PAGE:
By Odin’s beard! Viking ships filled with brave sea pirates left their Scandinavian homelands centuries before Columbus to venture as far south as Portugal and as far west as the new world. They’ve given us over a thousand words used in English today, as well as astounding tales and a yearning to conquer sea and land.
The Vikings had incredible shipbuilding skills. They built fast ships for raiding and war. These dragon ships could sail in shallow water so they could travel up rivers as well as across the sea. In a raid, a ship could be hauled up on a beach. The Vikings could jump out and start fighting, and then make a quick getaway if they were chased.
This is a card for a bold adventurer, a pirate, a seaman, for Father’s Day, for friendship, exploration, fans of Scandinavian folklore, and for fun.
- Don’t waste your time looking back, you’re not going that way.
- Stay loyal to the people you hold dear.
- I don’t stop when I’m tired, I stop when I’m done.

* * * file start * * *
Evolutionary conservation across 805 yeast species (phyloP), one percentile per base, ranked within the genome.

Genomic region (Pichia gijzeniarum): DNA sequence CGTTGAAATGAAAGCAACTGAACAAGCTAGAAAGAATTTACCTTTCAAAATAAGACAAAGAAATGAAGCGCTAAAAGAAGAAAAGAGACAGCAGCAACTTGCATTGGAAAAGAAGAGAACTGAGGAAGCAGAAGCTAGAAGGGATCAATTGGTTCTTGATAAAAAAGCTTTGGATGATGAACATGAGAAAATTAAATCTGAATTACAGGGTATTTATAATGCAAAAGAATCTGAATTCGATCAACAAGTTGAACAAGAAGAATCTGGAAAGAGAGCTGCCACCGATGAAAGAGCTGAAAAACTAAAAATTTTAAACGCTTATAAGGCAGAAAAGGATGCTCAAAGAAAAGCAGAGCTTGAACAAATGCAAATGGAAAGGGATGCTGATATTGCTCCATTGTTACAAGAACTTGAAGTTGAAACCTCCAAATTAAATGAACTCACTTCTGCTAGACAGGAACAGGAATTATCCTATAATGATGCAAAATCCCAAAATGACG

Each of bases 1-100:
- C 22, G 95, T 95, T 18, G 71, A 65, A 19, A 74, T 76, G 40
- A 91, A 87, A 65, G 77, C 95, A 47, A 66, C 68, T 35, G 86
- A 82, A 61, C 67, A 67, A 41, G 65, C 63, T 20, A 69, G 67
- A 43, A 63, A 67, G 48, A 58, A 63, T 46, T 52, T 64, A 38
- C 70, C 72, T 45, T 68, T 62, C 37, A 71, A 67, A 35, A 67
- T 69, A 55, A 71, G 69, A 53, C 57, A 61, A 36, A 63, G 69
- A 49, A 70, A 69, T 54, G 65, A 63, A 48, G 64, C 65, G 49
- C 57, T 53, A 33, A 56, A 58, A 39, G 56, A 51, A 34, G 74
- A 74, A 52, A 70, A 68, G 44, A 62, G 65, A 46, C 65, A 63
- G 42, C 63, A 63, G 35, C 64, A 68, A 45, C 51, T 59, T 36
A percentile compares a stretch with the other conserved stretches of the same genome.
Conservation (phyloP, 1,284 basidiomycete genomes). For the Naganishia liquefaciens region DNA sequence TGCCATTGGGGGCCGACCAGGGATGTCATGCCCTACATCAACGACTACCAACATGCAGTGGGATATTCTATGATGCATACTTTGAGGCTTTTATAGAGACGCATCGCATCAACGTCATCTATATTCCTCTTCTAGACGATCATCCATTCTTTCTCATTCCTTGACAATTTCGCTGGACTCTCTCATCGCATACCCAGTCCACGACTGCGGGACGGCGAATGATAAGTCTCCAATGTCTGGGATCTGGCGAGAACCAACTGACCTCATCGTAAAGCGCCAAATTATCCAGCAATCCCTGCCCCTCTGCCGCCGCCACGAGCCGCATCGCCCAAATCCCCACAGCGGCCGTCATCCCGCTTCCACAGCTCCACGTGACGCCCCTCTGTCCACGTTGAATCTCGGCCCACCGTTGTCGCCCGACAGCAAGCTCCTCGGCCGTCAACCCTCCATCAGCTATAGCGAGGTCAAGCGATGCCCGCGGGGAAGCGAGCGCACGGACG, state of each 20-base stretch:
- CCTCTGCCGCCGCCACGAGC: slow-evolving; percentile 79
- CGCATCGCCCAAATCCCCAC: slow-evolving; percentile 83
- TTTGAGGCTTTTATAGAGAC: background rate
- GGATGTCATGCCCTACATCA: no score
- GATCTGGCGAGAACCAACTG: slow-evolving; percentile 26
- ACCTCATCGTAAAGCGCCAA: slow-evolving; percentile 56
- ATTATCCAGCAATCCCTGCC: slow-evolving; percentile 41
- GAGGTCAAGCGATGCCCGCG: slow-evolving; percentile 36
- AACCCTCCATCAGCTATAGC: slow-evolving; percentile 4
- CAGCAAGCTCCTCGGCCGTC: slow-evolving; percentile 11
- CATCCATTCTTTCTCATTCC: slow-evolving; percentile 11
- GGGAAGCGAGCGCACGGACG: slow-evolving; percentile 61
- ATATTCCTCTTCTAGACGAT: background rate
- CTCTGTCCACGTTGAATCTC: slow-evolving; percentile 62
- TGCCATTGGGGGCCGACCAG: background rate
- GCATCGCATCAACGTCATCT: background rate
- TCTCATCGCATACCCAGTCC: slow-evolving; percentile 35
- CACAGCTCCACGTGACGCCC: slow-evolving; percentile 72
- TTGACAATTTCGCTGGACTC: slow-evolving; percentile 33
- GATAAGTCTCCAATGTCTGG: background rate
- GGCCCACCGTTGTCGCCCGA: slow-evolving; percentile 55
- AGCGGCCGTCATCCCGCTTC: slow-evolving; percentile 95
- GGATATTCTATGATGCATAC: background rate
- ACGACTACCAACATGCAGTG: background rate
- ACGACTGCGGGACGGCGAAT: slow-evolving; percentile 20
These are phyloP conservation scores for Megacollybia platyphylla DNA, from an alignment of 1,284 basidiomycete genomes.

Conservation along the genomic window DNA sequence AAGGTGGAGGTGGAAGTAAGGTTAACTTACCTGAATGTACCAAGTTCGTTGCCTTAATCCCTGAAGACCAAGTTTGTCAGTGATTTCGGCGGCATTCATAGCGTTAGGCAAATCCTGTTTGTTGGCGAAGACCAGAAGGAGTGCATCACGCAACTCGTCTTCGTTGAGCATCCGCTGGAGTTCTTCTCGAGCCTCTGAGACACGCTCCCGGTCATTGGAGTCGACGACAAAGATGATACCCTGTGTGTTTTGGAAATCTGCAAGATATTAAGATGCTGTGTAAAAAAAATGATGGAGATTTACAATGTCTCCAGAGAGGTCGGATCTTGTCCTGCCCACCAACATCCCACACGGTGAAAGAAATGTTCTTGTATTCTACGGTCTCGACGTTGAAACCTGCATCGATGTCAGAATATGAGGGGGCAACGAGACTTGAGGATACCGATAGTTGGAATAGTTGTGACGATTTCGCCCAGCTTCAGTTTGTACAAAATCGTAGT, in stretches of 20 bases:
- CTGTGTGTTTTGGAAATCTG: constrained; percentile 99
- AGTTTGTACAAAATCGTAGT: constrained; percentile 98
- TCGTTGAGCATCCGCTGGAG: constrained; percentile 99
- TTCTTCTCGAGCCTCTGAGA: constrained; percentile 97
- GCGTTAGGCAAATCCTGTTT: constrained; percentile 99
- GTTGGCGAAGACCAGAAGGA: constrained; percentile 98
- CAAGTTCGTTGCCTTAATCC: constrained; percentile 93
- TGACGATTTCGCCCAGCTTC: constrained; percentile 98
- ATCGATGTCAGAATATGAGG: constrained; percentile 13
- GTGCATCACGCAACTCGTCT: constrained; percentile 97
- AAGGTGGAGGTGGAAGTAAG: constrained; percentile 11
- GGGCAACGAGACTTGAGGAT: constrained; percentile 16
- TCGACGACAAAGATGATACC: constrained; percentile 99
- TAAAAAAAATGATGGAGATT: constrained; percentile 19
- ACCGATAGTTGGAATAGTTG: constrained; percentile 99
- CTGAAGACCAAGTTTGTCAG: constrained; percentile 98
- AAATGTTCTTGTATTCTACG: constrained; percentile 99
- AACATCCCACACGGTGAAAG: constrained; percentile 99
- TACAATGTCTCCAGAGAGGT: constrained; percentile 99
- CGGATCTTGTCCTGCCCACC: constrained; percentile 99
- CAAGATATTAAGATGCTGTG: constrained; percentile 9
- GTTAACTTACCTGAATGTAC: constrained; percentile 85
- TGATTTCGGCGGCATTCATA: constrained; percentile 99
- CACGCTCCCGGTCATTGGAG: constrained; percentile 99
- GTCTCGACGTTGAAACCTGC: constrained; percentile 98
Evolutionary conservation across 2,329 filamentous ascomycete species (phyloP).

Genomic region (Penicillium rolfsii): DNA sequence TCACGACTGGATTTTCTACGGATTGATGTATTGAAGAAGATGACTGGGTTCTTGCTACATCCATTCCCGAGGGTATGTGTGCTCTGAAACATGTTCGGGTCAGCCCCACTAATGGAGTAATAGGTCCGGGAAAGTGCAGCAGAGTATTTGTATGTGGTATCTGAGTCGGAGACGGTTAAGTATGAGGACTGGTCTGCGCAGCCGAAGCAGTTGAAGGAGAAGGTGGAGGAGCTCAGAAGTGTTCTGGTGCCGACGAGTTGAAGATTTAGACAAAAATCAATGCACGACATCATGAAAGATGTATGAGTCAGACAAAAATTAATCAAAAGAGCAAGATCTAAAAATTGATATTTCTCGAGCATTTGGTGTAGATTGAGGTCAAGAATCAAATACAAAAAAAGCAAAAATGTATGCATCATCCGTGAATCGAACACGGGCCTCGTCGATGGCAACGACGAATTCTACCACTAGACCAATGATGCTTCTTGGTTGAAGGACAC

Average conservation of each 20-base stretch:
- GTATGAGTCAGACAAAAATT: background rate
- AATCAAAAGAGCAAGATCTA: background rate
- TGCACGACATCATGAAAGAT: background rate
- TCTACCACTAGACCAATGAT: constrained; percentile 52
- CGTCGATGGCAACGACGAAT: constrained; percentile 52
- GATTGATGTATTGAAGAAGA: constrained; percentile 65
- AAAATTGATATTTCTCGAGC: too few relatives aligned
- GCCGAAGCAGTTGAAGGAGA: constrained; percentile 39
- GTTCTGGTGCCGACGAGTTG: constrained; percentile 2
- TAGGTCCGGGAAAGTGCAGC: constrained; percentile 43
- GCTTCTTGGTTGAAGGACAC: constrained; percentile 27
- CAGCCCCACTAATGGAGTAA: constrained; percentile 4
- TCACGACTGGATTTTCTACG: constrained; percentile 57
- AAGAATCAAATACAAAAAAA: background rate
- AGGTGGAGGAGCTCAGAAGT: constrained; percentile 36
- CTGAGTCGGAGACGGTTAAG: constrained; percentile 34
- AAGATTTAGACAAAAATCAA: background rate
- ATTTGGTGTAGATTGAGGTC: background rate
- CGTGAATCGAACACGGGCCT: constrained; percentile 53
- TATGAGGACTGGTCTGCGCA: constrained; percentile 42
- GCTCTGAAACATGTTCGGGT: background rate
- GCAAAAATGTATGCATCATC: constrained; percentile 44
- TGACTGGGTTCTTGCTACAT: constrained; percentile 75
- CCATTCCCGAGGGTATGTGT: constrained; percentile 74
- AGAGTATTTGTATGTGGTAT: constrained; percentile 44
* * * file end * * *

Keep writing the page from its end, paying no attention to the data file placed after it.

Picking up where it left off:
- Keep calm and love a Viking.
- You can raid my heart any time.
- You’ve conquered my heart.
- I’ve taken a Viking to you.
- Always be yourself. Unless you can be a Pirate. Then always be Pirate.
- Happy Birthday to a Norse to be reckoned with.
- Happy Birthday to one of the original Berserkers.
- Happy Birthday to a true warrior.
- You can pillage me any time!
- Happy Birthday to my hero!
- Happy Father’s Day to my hero!
What’s so special about Viking ships?
Viking longships could carry as many as 100 Vikings to battle. Fleets of them could land on open beaches, penetrate deep into river systems, and be moved over land if need be. When not at war, the vessels were used to transport goods and make trade journeys.
The Viking ship was perhaps the greatest technical and artistic achievement of the European dark ages. These fast ships had the strength to survive ocean crossings while having a draft of as little as 50cm (20 inches), allowing navigation in very shallow water.
Twenty years from now you will be more disappointed by the things you didn’t do than by the ones you did do. So throw off the bowlines. Sail away from the safe harbor. Catch the trade winds in your sails. Explore. Dream. Discover. ~Mark Twain
What were female Vikings called?
Female warriors were known as “Valkyries.”
See also: Pirate ship.